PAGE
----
In the times of nerds in white shirts and silly ties, the debating competitions were highly popular. Fortunately, things aren’t completely different nowadays. In colleges all over the globe, debate clubs are getting more and more popular again among all students’ groups.
There are tons of advantages for students attending the debating clubs, whether they decide to join the political club or the actual debate team. Among the advantages one should mention some of the following:
- Debating is a great resource for practice in producing logical and strong arguments.
- Debates are the right way to go if a college student needs some public speaking practice.
- Debates help in developing leadership skills.
- The research one should conduct to get ready for the debates can expand one’s mind, as well as provide a better understanding of important issues.
What Is a Debate Club?
Basically, it’s the team that includes several students and teaches members how to do the research, properly articulate arguments, as well as clarify ideas in a clear and logical manner. In a typical debate, the members of two teams are presented with a topic that they’re about to debate, and every team is provided with a set period of time to talk on the argument. Subsequently, students actively engaging in the college debate clubs are usually more prepared to demonstrate professional presence during interviews, as well as clearly articulate their abilities and skills. Without a doubt, there are many advantages in being a regular participant of a debate club.
College Debate Club – A Privilege for White, Middle Class Students?
It used to be that if you ever reached the debate tournament of the college level, the students you’d be surrounded with would be white elite future doctors and lawyers. It was boring and quite predictable. Have the things really changed since then?
On March 24, 2014 during the Cross Examination Debate Association in Indiana University, two students became the first African-American females, who won the college debate tournament of the national level. Korey Johnson and Ameena Ruffin were asked whether the war powers of the USA president should be restricted. Instead of talking on the issue straight on, the girls began to attack the premise. According to their claims, the war between the American government and the poor black communities was far more important.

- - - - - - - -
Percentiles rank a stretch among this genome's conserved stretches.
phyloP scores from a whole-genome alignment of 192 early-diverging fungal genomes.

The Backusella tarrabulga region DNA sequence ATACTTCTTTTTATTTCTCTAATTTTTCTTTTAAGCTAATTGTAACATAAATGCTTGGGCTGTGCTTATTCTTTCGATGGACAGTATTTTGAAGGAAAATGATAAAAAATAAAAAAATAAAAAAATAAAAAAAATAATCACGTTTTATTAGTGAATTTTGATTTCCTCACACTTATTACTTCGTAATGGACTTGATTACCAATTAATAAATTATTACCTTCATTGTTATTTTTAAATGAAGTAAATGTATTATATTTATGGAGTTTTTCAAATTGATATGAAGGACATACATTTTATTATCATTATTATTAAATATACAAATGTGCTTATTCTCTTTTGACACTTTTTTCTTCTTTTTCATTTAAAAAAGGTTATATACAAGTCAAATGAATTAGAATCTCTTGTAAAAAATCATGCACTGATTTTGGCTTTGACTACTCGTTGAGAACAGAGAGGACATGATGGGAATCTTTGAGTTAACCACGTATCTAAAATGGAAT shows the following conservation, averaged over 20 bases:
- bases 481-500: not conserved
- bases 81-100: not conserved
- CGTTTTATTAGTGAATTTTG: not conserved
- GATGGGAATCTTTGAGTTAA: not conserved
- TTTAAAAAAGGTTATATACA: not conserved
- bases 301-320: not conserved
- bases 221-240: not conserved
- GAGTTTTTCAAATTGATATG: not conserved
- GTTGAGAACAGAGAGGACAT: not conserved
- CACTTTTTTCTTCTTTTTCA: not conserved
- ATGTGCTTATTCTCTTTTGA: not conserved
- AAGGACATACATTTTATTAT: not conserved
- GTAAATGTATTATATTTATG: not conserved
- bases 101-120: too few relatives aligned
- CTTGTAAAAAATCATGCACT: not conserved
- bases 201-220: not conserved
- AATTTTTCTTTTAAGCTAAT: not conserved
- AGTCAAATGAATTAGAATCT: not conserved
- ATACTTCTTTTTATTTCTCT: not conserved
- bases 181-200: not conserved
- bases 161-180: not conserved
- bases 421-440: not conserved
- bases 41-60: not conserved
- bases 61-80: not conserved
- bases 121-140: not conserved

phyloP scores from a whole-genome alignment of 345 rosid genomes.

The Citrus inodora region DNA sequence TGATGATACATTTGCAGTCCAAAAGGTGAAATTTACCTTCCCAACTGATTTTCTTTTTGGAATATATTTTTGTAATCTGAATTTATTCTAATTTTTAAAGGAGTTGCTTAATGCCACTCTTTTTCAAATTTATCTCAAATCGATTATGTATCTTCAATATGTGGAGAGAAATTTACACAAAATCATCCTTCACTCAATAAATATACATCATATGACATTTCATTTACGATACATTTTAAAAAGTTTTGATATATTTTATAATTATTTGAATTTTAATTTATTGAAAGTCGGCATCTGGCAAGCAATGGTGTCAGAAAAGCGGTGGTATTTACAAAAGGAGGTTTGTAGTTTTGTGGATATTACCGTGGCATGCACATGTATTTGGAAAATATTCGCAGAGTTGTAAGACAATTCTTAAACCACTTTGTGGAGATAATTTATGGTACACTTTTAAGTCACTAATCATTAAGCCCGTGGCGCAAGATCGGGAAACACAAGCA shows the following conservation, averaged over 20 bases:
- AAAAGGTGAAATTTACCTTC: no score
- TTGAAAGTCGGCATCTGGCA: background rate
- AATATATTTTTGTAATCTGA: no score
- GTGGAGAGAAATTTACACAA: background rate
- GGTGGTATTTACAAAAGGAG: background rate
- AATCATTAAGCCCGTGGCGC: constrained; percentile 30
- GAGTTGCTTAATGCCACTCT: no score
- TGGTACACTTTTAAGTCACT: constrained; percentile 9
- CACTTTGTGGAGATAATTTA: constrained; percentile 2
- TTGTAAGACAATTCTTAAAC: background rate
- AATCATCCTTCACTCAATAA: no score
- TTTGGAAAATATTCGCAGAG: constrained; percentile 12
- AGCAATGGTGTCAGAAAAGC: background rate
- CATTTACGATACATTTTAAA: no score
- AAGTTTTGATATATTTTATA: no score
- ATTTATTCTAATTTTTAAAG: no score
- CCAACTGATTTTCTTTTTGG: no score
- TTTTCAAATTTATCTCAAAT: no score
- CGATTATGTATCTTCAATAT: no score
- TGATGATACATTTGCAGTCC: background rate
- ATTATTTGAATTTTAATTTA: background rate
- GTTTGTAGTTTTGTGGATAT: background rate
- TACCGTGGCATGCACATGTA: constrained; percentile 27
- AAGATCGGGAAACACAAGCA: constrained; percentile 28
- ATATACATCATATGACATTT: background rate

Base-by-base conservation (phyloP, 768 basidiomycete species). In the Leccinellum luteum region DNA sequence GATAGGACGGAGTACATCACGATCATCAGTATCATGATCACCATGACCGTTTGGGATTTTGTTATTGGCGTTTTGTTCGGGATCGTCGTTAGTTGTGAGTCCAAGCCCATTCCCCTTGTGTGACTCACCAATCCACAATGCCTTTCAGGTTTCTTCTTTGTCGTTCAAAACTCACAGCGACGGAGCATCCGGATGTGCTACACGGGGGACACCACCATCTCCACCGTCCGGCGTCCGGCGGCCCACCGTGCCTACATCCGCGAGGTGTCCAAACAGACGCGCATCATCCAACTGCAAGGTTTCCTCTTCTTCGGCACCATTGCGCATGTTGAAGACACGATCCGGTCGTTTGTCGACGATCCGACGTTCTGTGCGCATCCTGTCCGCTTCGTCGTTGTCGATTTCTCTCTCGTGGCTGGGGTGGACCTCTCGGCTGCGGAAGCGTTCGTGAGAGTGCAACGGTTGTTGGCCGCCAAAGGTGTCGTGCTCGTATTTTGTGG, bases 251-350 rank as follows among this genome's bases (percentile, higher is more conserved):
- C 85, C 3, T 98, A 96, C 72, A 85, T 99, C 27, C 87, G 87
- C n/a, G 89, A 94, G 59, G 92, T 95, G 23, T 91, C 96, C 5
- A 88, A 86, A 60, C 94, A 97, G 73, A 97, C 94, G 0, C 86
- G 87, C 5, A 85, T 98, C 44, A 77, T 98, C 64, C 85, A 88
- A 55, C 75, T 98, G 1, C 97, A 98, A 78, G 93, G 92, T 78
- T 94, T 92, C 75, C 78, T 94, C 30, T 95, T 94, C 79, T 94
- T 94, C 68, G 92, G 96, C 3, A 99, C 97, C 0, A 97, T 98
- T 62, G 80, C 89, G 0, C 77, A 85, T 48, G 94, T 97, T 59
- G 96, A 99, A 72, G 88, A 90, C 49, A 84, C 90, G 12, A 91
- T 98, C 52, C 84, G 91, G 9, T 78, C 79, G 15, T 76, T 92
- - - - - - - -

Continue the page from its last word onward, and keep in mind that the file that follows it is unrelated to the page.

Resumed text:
When the time for the final round came, Johnson and Ruffin were squaring off against George Lee and Rashid Campbell from the Oklahoma University. The two teams had a heated discussion of the issues like “African American authenticity”. The participants refused to yield the floor even when the time ran out shouting “F– the time!”. Students used the arguments that were based exclusively on their personal experiences and rap music, while they simply ignored the stated resolution. Instead, they were insisting the college debate clubs framework had always privileged the white students only. The truth is, that was not the first time things like that happened.
A New Form of a Debate Scenario?
The participants that come from various backgrounds find these radical debate strategies quite offensive. However, the surprising fact is this new style of articulating what one has on his mind has already received not only a mainstream support, but a range of rewards we well. Some of the education experts from the Binghamton University are impressed with how things are changing in the debate community and style. The Director of Speech and Debate at Binghamton University Joe Leeson Schatz says there’s a serious recognition in the academic world that the way this or that argument took place years ago privileges some groups of people over the rest. According to Schatz, arguments are not supposed to be supported by written papers or college professors. What is more, they can be taken from the prior experiences. So, which scenario will suit better the debate venue?